12. What is your pet peeve about characterization?
Writers are encouraged to make each individual distinctive.  Sometimes, I think that’s hard because we generally tend to associate with people who are very much like we are.  If we create like characters in our stories, readers become disinterested.  That seems like a sort of paradox to me.

13. What did you do to celebrate your first check for writing published magazine activities for children?
In 2005 when I received my first check for published magazine activities for children, I celebrated by taking a special ride in a 1929 Model A car.  I invited my family to join me. We were driven on our dirt driveway and on paved streets by the car’s owner.  What fun!  I especially enjoyed sharing the ride with my grandsons.

13. How do you know when a manuscript is ready for submission?
When it’s “done.”  Get it?  Can’t you almost hear the oven timer going off?  I couldn’t resist answering with a pun.  I do like to jest.
Jesting about cooking led me to think of recipes and we all know there’s really no “one recipe” for writing.  Okay, now for my true answer—when I read over a manuscript and no parts call out, “Fix me.”  Then it’s time to submit.  That’s only after numerous revisions and suggestions from a critique group.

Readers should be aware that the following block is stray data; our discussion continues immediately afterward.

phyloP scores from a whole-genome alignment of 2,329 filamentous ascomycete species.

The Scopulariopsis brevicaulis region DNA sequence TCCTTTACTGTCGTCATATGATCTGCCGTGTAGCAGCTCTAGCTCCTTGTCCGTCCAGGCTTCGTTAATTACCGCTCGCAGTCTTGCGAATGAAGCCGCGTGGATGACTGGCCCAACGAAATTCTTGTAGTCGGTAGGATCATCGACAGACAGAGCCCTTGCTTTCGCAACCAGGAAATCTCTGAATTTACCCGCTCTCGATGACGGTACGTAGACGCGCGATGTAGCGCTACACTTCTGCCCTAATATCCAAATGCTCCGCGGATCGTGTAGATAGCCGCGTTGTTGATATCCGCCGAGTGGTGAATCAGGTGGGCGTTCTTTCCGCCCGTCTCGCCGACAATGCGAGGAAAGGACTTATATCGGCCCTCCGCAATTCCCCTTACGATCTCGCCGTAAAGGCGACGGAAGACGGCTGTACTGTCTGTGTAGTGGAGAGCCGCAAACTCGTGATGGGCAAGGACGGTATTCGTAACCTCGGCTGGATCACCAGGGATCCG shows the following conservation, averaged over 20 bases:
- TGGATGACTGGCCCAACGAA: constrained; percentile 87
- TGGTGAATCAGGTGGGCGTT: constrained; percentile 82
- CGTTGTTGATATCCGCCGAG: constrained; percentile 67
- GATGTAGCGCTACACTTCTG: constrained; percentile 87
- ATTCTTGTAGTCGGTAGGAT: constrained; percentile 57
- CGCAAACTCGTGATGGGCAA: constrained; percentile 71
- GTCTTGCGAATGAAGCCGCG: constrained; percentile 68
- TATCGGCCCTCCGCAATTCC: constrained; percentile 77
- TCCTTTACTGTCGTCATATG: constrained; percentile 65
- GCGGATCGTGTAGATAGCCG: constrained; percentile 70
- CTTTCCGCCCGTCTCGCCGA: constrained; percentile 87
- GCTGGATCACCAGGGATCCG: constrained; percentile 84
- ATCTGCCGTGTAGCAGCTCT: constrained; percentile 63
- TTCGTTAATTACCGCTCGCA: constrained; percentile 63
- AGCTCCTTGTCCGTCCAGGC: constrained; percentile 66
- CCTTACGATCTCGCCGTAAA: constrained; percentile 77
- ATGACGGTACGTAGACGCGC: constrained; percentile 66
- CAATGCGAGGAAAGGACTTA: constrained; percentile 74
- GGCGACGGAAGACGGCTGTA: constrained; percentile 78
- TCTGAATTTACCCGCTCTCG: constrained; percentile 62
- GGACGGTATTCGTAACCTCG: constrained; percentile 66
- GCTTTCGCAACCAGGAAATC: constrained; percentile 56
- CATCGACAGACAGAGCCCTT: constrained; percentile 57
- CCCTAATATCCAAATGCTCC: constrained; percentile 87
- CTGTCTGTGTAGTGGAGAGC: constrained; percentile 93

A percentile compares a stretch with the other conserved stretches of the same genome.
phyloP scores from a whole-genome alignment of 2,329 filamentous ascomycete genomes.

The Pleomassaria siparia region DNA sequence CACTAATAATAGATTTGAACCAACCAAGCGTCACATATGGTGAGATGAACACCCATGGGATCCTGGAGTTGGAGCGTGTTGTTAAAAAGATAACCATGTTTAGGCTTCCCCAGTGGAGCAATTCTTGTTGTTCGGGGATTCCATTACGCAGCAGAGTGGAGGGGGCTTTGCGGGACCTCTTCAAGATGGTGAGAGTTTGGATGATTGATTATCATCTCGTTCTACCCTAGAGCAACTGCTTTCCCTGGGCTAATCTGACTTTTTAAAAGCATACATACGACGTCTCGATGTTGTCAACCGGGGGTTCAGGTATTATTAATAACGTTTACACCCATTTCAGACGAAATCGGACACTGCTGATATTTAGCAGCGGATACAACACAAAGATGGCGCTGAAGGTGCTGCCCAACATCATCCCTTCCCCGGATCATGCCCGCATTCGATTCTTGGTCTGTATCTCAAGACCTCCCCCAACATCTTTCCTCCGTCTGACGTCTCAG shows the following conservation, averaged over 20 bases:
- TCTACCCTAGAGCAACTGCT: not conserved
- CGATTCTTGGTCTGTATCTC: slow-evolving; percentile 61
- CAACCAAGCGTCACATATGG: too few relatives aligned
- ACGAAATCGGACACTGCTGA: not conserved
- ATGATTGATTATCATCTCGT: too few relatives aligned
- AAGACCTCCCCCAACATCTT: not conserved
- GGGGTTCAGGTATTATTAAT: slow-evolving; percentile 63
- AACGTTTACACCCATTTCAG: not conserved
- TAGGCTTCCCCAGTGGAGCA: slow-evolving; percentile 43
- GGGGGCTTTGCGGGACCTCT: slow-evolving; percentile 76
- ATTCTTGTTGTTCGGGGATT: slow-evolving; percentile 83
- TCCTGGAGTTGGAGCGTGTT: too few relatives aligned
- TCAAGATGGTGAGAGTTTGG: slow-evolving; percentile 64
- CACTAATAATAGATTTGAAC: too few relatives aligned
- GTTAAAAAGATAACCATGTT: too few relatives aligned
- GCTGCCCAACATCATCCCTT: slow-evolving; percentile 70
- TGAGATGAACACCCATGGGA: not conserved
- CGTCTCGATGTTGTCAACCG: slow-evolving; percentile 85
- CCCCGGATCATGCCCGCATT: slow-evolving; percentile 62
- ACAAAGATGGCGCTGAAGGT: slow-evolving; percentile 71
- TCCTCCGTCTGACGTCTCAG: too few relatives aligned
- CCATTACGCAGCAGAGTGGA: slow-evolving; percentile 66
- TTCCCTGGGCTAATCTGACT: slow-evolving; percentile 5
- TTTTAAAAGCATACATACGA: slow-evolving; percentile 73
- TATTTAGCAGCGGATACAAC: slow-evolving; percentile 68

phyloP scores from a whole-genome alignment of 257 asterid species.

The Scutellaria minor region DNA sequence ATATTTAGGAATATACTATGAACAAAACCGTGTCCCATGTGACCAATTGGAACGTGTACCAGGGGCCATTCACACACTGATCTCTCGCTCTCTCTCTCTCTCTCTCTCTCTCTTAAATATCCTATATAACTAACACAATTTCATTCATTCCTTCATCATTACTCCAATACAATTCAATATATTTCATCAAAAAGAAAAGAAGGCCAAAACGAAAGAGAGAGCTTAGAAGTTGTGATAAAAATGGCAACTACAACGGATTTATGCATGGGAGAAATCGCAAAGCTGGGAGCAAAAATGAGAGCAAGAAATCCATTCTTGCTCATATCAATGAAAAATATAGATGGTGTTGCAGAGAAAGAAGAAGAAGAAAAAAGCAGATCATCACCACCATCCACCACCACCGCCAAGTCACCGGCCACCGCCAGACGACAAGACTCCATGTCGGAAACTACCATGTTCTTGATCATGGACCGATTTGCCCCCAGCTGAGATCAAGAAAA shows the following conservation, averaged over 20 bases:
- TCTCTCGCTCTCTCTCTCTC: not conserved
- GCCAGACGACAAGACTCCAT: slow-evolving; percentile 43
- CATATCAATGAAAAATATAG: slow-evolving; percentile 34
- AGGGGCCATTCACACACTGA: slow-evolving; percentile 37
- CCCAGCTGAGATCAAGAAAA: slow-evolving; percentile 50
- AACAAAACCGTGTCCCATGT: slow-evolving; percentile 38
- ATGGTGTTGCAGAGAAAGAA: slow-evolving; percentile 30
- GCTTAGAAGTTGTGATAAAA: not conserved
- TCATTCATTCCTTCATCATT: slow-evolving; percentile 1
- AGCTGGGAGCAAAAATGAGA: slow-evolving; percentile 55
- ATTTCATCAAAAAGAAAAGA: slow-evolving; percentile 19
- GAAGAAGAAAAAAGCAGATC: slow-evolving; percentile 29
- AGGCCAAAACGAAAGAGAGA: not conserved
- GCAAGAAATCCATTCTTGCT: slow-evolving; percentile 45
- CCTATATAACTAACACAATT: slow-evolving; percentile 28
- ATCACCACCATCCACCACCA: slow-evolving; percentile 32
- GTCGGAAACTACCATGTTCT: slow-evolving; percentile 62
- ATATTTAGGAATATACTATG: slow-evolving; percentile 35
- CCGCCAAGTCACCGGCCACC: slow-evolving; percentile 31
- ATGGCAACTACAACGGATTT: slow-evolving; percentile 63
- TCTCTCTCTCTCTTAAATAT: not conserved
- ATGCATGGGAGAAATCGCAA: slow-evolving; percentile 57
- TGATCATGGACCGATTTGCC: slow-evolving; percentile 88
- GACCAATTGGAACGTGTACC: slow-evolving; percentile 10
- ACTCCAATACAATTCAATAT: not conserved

14. Who or what has been the most help and inspiration to you as a writer?
My online critique group has been most helpful with my writing skills.  They inspire me to send my writing to them for critique and to submit for publication when my work is polished.  Joan Edwards, yes, the host of this blog and my very good friend, has answered many technology questions and helped me develop blogging skills. She has also encouraged me on my writing journey.  Thanks, Joan. (You’re welcome, Linda.)\

15. What are you writing now?
I am writing two picture book manuscripts about bedtime.  I plan to send one of them out soon.

16. Why do you like to write?
Writing fills me with joy.  I plan to make it a part of my life for as long as I live.  I have always enjoyed writing even when others did not.  I recall that one of my elementary teachers required the class to write a story each week using our spelling list.  Moaning erupted, but not from me.  I loved the challenge and looked forward to reading my story to the class.  Even though my teacher never exclaimed, “You should be a writer when you grow up,” I didn’t let that discourage me.  She didn’t say, I shouldn’t.

17. I love the picture of you and the cow. What’s the story behind this picture?
The Cow Parade of 2012 was held in the triangle area of N.C. –   Local artists painted 81 fiberglass cows to benefit N.C. Children’s Hospital.  The paratrooper cow was placed in Fayetteville, N.C. near Ft. Bragg.